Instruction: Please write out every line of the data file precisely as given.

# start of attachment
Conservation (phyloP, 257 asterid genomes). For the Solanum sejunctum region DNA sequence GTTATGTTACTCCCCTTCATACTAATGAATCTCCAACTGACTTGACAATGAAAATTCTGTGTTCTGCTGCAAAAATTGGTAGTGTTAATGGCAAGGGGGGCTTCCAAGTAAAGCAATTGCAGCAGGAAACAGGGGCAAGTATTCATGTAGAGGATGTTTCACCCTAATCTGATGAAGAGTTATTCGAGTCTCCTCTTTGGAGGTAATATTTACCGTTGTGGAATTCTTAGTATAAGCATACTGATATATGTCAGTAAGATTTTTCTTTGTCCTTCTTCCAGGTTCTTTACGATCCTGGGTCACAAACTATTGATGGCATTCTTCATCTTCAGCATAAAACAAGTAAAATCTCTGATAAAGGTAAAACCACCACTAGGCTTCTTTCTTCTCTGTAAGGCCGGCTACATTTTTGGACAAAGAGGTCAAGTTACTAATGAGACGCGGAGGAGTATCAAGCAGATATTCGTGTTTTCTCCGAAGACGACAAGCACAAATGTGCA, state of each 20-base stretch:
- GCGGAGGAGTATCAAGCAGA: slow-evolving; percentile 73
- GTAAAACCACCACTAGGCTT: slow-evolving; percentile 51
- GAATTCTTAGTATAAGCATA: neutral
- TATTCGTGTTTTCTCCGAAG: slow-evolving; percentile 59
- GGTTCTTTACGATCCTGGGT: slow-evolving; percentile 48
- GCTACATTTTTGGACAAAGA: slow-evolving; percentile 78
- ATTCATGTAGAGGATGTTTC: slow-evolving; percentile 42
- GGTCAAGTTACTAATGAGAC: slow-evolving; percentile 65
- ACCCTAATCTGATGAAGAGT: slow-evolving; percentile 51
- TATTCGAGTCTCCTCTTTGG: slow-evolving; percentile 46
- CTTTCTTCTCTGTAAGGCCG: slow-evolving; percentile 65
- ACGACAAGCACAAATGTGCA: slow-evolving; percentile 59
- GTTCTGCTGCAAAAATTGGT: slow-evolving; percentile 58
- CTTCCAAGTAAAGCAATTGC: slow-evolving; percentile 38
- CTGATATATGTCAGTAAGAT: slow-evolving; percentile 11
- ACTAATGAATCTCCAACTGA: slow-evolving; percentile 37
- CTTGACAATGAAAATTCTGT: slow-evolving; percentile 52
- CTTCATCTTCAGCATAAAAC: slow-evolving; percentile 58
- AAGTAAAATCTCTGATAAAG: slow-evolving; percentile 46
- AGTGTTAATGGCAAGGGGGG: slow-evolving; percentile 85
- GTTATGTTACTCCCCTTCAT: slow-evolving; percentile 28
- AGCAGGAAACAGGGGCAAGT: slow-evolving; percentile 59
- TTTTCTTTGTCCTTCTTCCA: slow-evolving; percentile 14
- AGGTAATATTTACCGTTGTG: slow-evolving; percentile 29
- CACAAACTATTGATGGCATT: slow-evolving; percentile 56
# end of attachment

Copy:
Conservation (phyloP, 257 asterid genomes). For the Solanum sejunctum region DNA sequence GTTATGTTACTCCCCTTCATACTAATGAATCTCCAACTGACTTGACAATGAAAATTCTGTGTTCTGCTGCAAAAATTGGTAGTGTTAATGGCAAGGGGGGCTTCCAAGTAAAGCAATTGCAGCAGGAAACAGGGGCAAGTATTCATGTAGAGGATGTTTCACCCTAATCTGATGAAGAGTTATTCGAGTCTCCTCTTTGGAGGTAATATTTACCGTTGTGGAATTCTTAGTATAAGCATACTGATATATGTCAGTAAGATTTTTCTTTGTCCTTCTTCCAGGTTCTTTACGATCCTGGGTCACAAACTATTGATGGCATTCTTCATCTTCAGCATAAAACAAGTAAAATCTCTGATAAAGGTAAAACCACCACTAGGCTTCTTTCTTCTCTGTAAGGCCGGCTACATTTTTGGACAAAGAGGTCAAGTTACTAATGAGACGCGGAGGAGTATCAAGCAGATATTCGTGTTTTCTCCGAAGACGACAAGCACAAATGTGCA, state of each 20-base stretch:
- GCGGAGGAGTATCAAGCAGA: slow-evolving; percentile 73
- GTAAAACCACCACTAGGCTT: slow-evolving; percentile 51
- GAATTCTTAGTATAAGCATA: neutral
- TATTCGTGTTTTCTCCGAAG: slow-evolving; percentile 59
- GGTTCTTTACGATCCTGGGT: slow-evolving; percentile 48
- GCTACATTTTTGGACAAAGA: slow-evolving; percentile 78
- ATTCATGTAGAGGATGTTTC: slow-evolving; percentile 42
- GGTCAAGTTACTAATGAGAC: slow-evolving; percentile 65
- ACCCTAATCTGATGAAGAGT: slow-evolving; percentile 51
- TATTCGAGTCTCCTCTTTGG: slow-evolving; percentile 46
- CTTTCTTCTCTGTAAGGCCG: slow-evolving; percentile 65
- ACGACAAGCACAAATGTGCA: slow-evolving; percentile 59
- GTTCTGCTGCAAAAATTGGT: slow-evolving; percentile 58
- CTTCCAAGTAAAGCAATTGC: slow-evolving; percentile 38
- CTGATATATGTCAGTAAGAT: slow-evolving; percentile 11
- ACTAATGAATCTCCAACTGA: slow-evolving; percentile 37
- CTTGACAATGAAAATTCTGT: slow-evolving; percentile 52
- CTTCATCTTCAGCATAAAAC: slow-evolving; percentile 58
- AAGTAAAATCTCTGATAAAG: slow-evolving; percentile 46
- AGTGTTAATGGCAAGGGGGG: slow-evolving; percentile 85
- GTTATGTTACTCCCCTTCAT: slow-evolving; percentile 28
- AGCAGGAAACAGGGGCAAGT: slow-evolving; percentile 59
- TTTTCTTTGTCCTTCTTCCA: slow-evolving; percentile 14
- AGGTAATATTTACCGTTGTG: slow-evolving; percentile 29
- CACAAACTATTGATGGCATT: slow-evolving; percentile 56